Do you have any photos of what it looks like by chance? Which hood straps did you get and what did you do in the back? What happens with the tailgate when you open it? Are the kayaks high enough that it doesn't hit?

@digillilang - amazing setup :) I wonder if the spread for the bars is different on the 2014 vs the 2018, but with the hitch T-bar I guess it doesn't make any difference with the support. My issue with the T-bar would be having to remove it every time I want to open the tailgate.

The trailer crv383 was something I never considered either. I think that would work, except I don't have a garage (live in a condo) and I think storing 2 kayaks in my parents garage is already pushing it :)

My biggest concern wasn't the width of the crossbars as the thule/yakima crossbars are longer than the OEM bars and wouldn't have a problem with a canoe or 2 kayaks width wise. It was the front-to-back spread between the bars that worried me as it this wasn't adjustable and seemed like the canoe or kayak would just see-saw back and forth since they're basically resting on a short 27.76" section only. Many other car setups are more spaced out or have an adjustable spread and might be theoretically more 'stable'. I've read a better spread is 30-40" even. But if gnosisdog has done it on a 5th gen I feel better.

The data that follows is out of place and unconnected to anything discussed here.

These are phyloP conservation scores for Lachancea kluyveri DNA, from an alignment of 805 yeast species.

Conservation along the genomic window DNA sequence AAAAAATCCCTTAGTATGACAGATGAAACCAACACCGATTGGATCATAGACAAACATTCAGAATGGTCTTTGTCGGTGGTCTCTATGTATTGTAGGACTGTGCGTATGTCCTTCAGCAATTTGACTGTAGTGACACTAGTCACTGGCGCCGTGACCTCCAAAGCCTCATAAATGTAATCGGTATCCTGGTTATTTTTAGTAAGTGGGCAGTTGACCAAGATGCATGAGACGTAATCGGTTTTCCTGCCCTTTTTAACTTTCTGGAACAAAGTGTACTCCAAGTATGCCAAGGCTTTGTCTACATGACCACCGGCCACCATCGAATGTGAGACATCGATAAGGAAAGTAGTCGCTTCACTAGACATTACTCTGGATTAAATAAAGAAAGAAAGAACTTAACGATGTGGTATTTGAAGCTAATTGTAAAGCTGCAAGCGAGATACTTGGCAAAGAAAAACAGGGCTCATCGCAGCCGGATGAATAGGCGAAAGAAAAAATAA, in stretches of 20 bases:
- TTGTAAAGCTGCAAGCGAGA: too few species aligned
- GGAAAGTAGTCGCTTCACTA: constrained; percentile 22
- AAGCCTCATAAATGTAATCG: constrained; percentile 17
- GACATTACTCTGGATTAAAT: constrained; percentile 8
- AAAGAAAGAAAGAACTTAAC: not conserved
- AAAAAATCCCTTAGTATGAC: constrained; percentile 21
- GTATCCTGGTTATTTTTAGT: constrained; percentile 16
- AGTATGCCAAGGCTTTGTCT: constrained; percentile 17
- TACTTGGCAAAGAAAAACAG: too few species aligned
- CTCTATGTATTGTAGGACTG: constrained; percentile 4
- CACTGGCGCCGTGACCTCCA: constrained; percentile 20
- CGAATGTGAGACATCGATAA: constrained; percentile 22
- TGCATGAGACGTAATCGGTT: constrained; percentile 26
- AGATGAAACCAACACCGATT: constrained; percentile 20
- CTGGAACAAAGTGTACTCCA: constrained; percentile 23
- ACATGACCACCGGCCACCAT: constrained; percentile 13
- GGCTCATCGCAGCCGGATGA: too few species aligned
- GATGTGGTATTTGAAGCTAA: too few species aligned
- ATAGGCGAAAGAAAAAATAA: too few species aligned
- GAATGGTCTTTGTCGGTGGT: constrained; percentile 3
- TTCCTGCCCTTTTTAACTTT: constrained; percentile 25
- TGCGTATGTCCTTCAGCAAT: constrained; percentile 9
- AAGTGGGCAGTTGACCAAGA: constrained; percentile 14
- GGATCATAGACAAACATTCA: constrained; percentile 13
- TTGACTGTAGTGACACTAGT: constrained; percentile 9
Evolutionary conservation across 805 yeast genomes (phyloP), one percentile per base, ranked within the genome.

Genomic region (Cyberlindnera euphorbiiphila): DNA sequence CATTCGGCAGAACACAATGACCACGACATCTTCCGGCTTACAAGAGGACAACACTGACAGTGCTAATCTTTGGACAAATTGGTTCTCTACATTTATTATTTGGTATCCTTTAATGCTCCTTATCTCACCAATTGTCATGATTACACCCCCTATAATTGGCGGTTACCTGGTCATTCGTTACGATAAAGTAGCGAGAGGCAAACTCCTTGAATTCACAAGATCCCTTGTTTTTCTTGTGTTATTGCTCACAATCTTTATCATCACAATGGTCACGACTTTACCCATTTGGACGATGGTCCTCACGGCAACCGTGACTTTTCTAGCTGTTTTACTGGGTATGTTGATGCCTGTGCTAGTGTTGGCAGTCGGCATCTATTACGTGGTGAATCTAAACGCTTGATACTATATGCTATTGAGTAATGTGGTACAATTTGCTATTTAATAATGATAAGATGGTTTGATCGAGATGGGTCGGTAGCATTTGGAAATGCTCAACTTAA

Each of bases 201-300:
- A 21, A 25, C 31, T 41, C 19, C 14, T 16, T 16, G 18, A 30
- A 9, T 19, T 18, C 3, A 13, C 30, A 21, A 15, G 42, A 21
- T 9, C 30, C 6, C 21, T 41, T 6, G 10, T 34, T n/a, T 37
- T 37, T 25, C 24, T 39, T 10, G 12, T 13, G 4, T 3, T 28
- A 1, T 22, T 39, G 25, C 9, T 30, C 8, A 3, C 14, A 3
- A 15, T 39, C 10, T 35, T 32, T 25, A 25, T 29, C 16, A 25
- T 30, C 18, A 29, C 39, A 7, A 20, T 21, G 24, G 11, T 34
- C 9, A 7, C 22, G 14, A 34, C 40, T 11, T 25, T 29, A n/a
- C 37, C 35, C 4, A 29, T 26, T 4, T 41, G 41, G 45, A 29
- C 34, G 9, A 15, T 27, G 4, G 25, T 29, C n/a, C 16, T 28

I have an '18 Touring. I was concerned about the short spacing as well but after my local kayak store assured me it was fine I went for it and have never regretted it. They sold me the bow straps and I can't remember the brand. I'd take photos but the boats are in storage for the winter for another month or so. But I use these: https://www.rei.com/product/117160/thule-dockglide-kayak-rack?CAWELAID=120217890003673074&CAGPSPN=pla&CAAGID=21009508720&CATCI=aud-553371945779:pla-648298437306&cm_mmc=PLA_Google|404_1050549984|1171600001|none|009f1078-95aa-48a5-be86-ce33c7f17817|aud-553371945779:pla-648298437306&lsft=cm_mmc:PLA_Google_LIA|404_1050549984|1171600001|none|009f1078-95aa-48a5-be86-ce33c7f17817&kclid=009f1078-95aa-48a5-be86-ce33c7f17817&gclid=CjwKCAjw1dzkBRBWEiwAROVDLBhA-CBa8dmxtjUIX-iDr4QA8URNlX8KroFG-FJQjrMxRjv61e_umRoCgXgQAvD_BwE
Getting the wider thule yakima cross bars would be a good idea as my kayaks are narrow and its still a tight fit. You can open the tailgate about 80% of the way before it makes contact with the rudder. On a canoe it would be I guess 90%. A bit of a PITA but no big deal.
My advice is to do everything through a reputable kayak/canoe store as there are always some subtleties depending on the exact boats you have.